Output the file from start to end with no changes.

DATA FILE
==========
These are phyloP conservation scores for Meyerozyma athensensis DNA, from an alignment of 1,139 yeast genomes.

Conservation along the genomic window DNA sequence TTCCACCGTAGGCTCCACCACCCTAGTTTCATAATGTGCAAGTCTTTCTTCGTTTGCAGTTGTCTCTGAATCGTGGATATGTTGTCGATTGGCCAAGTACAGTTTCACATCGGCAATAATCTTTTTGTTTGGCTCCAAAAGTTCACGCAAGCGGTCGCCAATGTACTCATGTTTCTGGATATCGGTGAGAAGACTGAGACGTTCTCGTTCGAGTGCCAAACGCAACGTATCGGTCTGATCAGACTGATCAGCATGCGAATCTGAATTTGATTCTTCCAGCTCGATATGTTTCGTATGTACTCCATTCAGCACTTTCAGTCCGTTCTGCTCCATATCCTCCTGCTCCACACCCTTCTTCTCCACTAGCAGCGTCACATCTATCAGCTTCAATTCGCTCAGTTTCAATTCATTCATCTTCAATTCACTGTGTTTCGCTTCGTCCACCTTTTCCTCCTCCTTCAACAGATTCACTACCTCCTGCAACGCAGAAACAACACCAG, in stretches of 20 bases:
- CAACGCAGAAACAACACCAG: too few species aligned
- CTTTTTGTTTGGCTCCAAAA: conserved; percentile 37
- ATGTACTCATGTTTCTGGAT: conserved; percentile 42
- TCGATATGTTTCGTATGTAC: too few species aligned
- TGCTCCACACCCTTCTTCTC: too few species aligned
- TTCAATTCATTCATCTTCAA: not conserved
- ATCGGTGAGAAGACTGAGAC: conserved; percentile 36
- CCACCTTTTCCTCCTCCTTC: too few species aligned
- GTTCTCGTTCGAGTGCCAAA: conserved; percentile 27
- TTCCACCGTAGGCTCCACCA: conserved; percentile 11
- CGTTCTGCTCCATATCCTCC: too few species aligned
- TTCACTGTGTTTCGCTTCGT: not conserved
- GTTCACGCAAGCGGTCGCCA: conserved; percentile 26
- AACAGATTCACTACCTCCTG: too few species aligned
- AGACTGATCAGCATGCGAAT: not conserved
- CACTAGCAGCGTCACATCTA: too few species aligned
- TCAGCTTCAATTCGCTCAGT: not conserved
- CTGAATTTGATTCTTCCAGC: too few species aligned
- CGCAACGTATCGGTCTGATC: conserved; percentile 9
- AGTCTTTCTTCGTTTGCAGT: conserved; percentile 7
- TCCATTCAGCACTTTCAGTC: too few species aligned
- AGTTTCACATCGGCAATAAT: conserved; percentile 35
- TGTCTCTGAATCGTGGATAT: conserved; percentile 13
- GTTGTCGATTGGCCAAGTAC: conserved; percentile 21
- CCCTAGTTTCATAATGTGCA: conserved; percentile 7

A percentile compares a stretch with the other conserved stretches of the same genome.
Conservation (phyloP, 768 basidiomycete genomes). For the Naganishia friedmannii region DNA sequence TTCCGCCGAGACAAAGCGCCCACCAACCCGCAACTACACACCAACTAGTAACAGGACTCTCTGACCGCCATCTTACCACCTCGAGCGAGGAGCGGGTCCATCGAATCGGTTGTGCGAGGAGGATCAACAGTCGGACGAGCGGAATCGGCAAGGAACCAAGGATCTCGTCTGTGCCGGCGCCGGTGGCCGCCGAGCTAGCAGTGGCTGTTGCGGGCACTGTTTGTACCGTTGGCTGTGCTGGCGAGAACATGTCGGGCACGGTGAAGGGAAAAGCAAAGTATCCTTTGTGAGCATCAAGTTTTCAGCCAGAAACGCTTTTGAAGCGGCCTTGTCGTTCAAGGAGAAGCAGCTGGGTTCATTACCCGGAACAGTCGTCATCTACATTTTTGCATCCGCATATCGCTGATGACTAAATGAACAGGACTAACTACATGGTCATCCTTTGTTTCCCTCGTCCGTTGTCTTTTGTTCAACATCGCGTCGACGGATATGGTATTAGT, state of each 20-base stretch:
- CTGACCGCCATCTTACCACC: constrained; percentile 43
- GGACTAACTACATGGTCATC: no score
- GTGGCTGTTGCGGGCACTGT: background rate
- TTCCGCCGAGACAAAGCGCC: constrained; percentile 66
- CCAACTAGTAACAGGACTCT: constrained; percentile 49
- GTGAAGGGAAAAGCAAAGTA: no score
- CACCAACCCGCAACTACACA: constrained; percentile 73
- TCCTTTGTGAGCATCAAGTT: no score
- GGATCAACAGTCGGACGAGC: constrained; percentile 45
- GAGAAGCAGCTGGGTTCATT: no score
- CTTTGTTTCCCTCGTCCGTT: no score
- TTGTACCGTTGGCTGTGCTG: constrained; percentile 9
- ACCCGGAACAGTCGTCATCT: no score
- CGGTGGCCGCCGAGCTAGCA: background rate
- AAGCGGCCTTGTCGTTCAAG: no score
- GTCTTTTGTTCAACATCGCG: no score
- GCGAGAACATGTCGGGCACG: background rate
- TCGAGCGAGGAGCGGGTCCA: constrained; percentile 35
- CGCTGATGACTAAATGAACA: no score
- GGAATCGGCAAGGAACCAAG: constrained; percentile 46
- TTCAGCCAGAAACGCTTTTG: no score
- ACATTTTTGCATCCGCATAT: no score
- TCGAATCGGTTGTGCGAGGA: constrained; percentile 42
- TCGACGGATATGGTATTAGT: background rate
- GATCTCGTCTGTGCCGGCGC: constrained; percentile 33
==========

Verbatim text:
These are phyloP conservation scores for Meyerozyma athensensis DNA, from an alignment of 1,139 yeast genomes.

Conservation along the genomic window DNA sequence TTCCACCGTAGGCTCCACCACCCTAGTTTCATAATGTGCAAGTCTTTCTTCGTTTGCAGTTGTCTCTGAATCGTGGATATGTTGTCGATTGGCCAAGTACAGTTTCACATCGGCAATAATCTTTTTGTTTGGCTCCAAAAGTTCACGCAAGCGGTCGCCAATGTACTCATGTTTCTGGATATCGGTGAGAAGACTGAGACGTTCTCGTTCGAGTGCCAAACGCAACGTATCGGTCTGATCAGACTGATCAGCATGCGAATCTGAATTTGATTCTTCCAGCTCGATATGTTTCGTATGTACTCCATTCAGCACTTTCAGTCCGTTCTGCTCCATATCCTCCTGCTCCACACCCTTCTTCTCCACTAGCAGCGTCACATCTATCAGCTTCAATTCGCTCAGTTTCAATTCATTCATCTTCAATTCACTGTGTTTCGCTTCGTCCACCTTTTCCTCCTCCTTCAACAGATTCACTACCTCCTGCAACGCAGAAACAACACCAG, in stretches of 20 bases:
- CAACGCAGAAACAACACCAG: too few species aligned
- CTTTTTGTTTGGCTCCAAAA: conserved; percentile 37
- ATGTACTCATGTTTCTGGAT: conserved; percentile 42
- TCGATATGTTTCGTATGTAC: too few species aligned
- TGCTCCACACCCTTCTTCTC: too few species aligned
- TTCAATTCATTCATCTTCAA: not conserved
- ATCGGTGAGAAGACTGAGAC: conserved; percentile 36
- CCACCTTTTCCTCCTCCTTC: too few species aligned
- GTTCTCGTTCGAGTGCCAAA: conserved; percentile 27
- TTCCACCGTAGGCTCCACCA: conserved; percentile 11
- CGTTCTGCTCCATATCCTCC: too few species aligned
- TTCACTGTGTTTCGCTTCGT: not conserved
- GTTCACGCAAGCGGTCGCCA: conserved; percentile 26
- AACAGATTCACTACCTCCTG: too few species aligned
- AGACTGATCAGCATGCGAAT: not conserved
- CACTAGCAGCGTCACATCTA: too few species aligned
- TCAGCTTCAATTCGCTCAGT: not conserved
- CTGAATTTGATTCTTCCAGC: too few species aligned
- CGCAACGTATCGGTCTGATC: conserved; percentile 9
- AGTCTTTCTTCGTTTGCAGT: conserved; percentile 7
- TCCATTCAGCACTTTCAGTC: too few species aligned
- AGTTTCACATCGGCAATAAT: conserved; percentile 35
- TGTCTCTGAATCGTGGATAT: conserved; percentile 13
- GTTGTCGATTGGCCAAGTAC: conserved; percentile 21
- CCCTAGTTTCATAATGTGCA: conserved; percentile 7

A percentile compares a stretch with the other conserved stretches of the same genome.
Conservation (phyloP, 768 basidiomycete genomes). For the Naganishia friedmannii region DNA sequence TTCCGCCGAGACAAAGCGCCCACCAACCCGCAACTACACACCAACTAGTAACAGGACTCTCTGACCGCCATCTTACCACCTCGAGCGAGGAGCGGGTCCATCGAATCGGTTGTGCGAGGAGGATCAACAGTCGGACGAGCGGAATCGGCAAGGAACCAAGGATCTCGTCTGTGCCGGCGCCGGTGGCCGCCGAGCTAGCAGTGGCTGTTGCGGGCACTGTTTGTACCGTTGGCTGTGCTGGCGAGAACATGTCGGGCACGGTGAAGGGAAAAGCAAAGTATCCTTTGTGAGCATCAAGTTTTCAGCCAGAAACGCTTTTGAAGCGGCCTTGTCGTTCAAGGAGAAGCAGCTGGGTTCATTACCCGGAACAGTCGTCATCTACATTTTTGCATCCGCATATCGCTGATGACTAAATGAACAGGACTAACTACATGGTCATCCTTTGTTTCCCTCGTCCGTTGTCTTTTGTTCAACATCGCGTCGACGGATATGGTATTAGT, state of each 20-base stretch:
- CTGACCGCCATCTTACCACC: constrained; percentile 43
- GGACTAACTACATGGTCATC: no score
- GTGGCTGTTGCGGGCACTGT: background rate
- TTCCGCCGAGACAAAGCGCC: constrained; percentile 66
- CCAACTAGTAACAGGACTCT: constrained; percentile 49
- GTGAAGGGAAAAGCAAAGTA: no score
- CACCAACCCGCAACTACACA: constrained; percentile 73
- TCCTTTGTGAGCATCAAGTT: no score
- GGATCAACAGTCGGACGAGC: constrained; percentile 45
- GAGAAGCAGCTGGGTTCATT: no score
- CTTTGTTTCCCTCGTCCGTT: no score
- TTGTACCGTTGGCTGTGCTG: constrained; percentile 9
- ACCCGGAACAGTCGTCATCT: no score
- CGGTGGCCGCCGAGCTAGCA: background rate
- AAGCGGCCTTGTCGTTCAAG: no score
- GTCTTTTGTTCAACATCGCG: no score
- GCGAGAACATGTCGGGCACG: background rate
- TCGAGCGAGGAGCGGGTCCA: constrained; percentile 35
- CGCTGATGACTAAATGAACA: no score
- GGAATCGGCAAGGAACCAAG: constrained; percentile 46
- TTCAGCCAGAAACGCTTTTG: no score
- ACATTTTTGCATCCGCATAT: no score
- TCGAATCGGTTGTGCGAGGA: constrained; percentile 42
- TCGACGGATATGGTATTAGT: background rate
- GATCTCGTCTGTGCCGGCGC: constrained; percentile 33